sorted and packaged. If there are
  errors with mailing labels, then the
  Golgi body sends the protein back to
  the ER.

– Regulates the surface area of the cell
  membrane by producing vesicles that
  can rupture and attach to the cell
  membrane or vesicles move from the
  cell membrane back to the Golgi body.

– Free ribosomes send their products
  here for modification and packaging
                                 Vacuoles
• Structure: large, long-lived membrane enclosed
  sacs that are relatively static; both plants and
  animals but greatest development in plants
• Function: stores water, sugars, amino acids,
  salts, pigments (beets), organic acids, wastes,
  and toxic substances (toxins or tannins that
  deter herbivores); called cell sap
    – Vacuoles may start as many small vacuoles that
      as they fill and mature, combine to form one
      large Central vacuole that can occupy 90% of
      the plant cell volume
    – Pushes cytoplasm to the periphery against the
      cell wall (turgor pressure); provides structure
      and stiffness

    – Contractile vacuoles in protists are used to expel
      water and waste, propeling the protist (Ex.
      amoeba)
    – Food vacuoles in animals and protists store and
      digest food (Ex. paramecium food vacuoles
      stained red)
                   Vesicles
• Structure: small, short-lived membrane enclosed
  sacs, which move around cell
• Function: vehicles to move substances from one
  place to another in the cell and to the cell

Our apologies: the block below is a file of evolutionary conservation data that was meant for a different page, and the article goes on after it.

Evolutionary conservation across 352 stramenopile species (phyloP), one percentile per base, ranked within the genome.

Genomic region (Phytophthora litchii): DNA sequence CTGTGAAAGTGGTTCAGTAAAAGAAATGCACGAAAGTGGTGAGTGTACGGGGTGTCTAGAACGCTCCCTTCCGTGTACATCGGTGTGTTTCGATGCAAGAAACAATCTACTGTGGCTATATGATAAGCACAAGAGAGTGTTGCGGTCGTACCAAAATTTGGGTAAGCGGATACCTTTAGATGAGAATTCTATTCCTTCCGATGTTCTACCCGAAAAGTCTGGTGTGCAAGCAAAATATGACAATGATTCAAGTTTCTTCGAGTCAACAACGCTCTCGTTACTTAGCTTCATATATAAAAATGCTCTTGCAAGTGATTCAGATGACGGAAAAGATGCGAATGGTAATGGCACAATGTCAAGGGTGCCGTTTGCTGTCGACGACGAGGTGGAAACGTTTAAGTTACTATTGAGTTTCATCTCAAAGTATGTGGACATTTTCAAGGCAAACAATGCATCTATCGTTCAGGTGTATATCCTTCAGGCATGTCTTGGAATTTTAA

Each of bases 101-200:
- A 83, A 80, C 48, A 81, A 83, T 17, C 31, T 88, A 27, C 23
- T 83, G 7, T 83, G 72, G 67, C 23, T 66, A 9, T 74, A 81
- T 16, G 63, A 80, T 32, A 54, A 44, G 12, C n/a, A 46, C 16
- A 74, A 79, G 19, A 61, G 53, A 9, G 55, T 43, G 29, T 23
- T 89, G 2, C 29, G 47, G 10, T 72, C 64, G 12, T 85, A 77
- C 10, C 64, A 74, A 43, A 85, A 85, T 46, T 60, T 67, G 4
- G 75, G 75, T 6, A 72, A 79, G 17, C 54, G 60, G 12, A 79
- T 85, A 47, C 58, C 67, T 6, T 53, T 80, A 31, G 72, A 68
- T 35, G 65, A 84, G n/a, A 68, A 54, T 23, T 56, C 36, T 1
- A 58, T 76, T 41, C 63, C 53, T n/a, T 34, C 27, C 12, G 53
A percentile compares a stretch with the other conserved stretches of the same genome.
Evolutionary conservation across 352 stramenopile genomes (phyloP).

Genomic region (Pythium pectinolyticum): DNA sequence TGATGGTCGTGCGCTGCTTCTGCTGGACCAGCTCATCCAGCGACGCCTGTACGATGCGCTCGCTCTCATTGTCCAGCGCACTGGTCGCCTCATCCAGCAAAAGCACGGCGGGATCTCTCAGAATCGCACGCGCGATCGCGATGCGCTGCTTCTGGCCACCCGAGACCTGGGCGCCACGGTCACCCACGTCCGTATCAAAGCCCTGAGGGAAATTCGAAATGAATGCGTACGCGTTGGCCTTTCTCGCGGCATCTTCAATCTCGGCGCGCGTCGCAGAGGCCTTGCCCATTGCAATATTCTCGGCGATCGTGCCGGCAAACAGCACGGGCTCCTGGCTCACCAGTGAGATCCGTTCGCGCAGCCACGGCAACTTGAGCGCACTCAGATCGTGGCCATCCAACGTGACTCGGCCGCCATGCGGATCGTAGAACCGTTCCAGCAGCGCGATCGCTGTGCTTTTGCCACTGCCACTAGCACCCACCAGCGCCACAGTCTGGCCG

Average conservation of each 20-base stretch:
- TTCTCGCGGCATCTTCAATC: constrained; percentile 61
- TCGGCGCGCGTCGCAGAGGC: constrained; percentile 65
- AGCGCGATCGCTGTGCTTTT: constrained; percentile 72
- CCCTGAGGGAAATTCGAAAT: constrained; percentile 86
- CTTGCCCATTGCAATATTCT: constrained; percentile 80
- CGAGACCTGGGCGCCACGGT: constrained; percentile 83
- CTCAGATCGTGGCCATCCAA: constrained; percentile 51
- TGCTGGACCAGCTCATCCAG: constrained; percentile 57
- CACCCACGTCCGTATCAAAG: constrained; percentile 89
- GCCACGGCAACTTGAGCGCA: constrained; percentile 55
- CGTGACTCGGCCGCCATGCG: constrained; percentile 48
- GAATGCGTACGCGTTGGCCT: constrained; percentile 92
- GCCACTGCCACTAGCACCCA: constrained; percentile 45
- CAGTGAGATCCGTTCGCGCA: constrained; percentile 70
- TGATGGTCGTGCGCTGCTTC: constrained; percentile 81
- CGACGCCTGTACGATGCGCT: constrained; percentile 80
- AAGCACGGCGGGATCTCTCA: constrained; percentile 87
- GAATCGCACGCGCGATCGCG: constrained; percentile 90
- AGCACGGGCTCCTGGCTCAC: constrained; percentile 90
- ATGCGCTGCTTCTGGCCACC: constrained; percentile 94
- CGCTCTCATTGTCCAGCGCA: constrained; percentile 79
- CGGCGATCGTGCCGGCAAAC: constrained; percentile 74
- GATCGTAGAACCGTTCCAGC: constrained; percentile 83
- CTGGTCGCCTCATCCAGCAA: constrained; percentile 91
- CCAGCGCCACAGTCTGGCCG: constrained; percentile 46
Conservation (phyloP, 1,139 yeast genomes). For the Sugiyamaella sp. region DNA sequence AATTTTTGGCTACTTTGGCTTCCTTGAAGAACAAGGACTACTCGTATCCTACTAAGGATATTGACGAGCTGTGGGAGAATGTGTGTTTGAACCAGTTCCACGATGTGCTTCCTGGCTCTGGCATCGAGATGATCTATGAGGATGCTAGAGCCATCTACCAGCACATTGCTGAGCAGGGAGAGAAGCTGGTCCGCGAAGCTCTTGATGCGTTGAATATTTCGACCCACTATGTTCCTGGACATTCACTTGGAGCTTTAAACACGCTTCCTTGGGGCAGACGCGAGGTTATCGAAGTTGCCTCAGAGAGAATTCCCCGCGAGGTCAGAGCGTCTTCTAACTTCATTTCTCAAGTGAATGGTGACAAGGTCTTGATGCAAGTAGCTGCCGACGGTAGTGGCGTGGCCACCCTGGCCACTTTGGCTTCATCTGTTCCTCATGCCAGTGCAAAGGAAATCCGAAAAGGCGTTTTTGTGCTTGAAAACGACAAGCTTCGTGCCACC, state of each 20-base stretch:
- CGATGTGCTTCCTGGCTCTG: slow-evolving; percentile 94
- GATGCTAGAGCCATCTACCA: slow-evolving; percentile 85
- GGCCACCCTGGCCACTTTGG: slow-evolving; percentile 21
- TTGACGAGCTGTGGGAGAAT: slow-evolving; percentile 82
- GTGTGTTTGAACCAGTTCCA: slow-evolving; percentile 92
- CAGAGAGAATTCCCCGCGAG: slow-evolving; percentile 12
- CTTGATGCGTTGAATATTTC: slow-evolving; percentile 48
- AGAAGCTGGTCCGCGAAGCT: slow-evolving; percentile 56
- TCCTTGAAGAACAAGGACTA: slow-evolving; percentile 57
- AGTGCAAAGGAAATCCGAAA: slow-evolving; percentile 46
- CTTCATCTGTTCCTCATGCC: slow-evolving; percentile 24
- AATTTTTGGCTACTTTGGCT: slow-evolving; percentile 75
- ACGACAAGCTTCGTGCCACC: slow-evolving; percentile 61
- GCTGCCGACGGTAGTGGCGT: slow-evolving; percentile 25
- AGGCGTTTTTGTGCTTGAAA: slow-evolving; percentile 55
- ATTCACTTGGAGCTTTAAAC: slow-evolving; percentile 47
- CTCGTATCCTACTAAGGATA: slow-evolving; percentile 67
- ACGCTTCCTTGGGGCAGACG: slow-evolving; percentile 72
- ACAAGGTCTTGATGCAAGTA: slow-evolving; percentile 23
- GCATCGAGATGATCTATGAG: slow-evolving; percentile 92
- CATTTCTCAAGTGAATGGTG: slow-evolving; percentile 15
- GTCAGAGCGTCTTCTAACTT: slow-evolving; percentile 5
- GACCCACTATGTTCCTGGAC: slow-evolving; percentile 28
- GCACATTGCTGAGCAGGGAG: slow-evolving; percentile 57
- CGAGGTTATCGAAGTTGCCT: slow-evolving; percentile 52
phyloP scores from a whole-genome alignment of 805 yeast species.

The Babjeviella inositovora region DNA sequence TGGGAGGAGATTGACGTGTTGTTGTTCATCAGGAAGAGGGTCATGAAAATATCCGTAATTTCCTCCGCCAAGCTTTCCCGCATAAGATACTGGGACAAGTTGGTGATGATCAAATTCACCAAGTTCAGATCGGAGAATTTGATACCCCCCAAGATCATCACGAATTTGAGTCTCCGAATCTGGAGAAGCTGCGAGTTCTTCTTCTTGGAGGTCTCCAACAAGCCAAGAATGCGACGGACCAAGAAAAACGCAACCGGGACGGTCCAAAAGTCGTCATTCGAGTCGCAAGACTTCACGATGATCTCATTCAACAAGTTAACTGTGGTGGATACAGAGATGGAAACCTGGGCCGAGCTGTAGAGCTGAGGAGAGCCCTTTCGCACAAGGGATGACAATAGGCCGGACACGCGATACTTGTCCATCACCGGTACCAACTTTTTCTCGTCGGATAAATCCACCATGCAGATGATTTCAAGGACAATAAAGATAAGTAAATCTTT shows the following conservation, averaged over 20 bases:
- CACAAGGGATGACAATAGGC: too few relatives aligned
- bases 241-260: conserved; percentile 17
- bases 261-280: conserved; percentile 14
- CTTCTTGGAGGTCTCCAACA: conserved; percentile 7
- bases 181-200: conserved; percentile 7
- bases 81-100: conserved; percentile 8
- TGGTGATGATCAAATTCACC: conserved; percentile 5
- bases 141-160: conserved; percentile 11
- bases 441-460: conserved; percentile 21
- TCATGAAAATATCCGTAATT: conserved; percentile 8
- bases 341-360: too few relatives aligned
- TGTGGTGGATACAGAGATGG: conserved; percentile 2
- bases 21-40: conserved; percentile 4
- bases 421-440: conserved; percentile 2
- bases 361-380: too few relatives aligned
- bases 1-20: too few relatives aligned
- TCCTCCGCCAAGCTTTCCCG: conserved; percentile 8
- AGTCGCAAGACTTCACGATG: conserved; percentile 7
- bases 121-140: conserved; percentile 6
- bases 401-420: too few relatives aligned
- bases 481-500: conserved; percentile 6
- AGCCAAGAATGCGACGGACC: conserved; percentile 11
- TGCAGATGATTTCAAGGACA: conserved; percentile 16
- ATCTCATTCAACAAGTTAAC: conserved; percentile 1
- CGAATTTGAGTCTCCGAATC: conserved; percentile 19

membrane for export. May also bud off of
  vacuoles.
               Lysosomes
• Structure: Membrane-bounded vesicles formed
  by the Golgi apparatus
• Function: Contains very acidic hydrolytic
  enzymes (pH 5 vs cytosol pH 7.2) used in the
  break down of macromolecules
                 Lysosomes: Functions
•   Contains very acidic hydrolytic enzymes (pH 5
    vs cytosol pH 7.2) used in the break down of
    macromolecules
     – White blood cells digest bacteria and dead/worn
       out cells (neutrophils), take in antigens by
       professional antigen-presenting cells (B-cells)
     – Digest worn out cell organelles (Ex. mitochondria
       every 10 days)
     – Digest food molecules taken in by endocytosis
     – Digests and releases products obtained from other
       vesicles
     – Used to believe involved in autodigestion when
       lysosome breaks down and enzymes pour into the
       cell digesting the whole cell. (Ex. tadpoles tail,
       human embryo’s webbed fingers) Today know that
       Apoptosis or Programmed cell death involves cells
       shrinking, mitochondria breaking down, chromatin
       degrading/breaking into small fragments, and then
       these engulfed by macrophages
     – Tay-sachs disease – lysosome is missing a
       digestive enzyme so nerve cells can not transmit
       nerve impulses
                              Microbodies
•   Structure: single membrane-bound sacs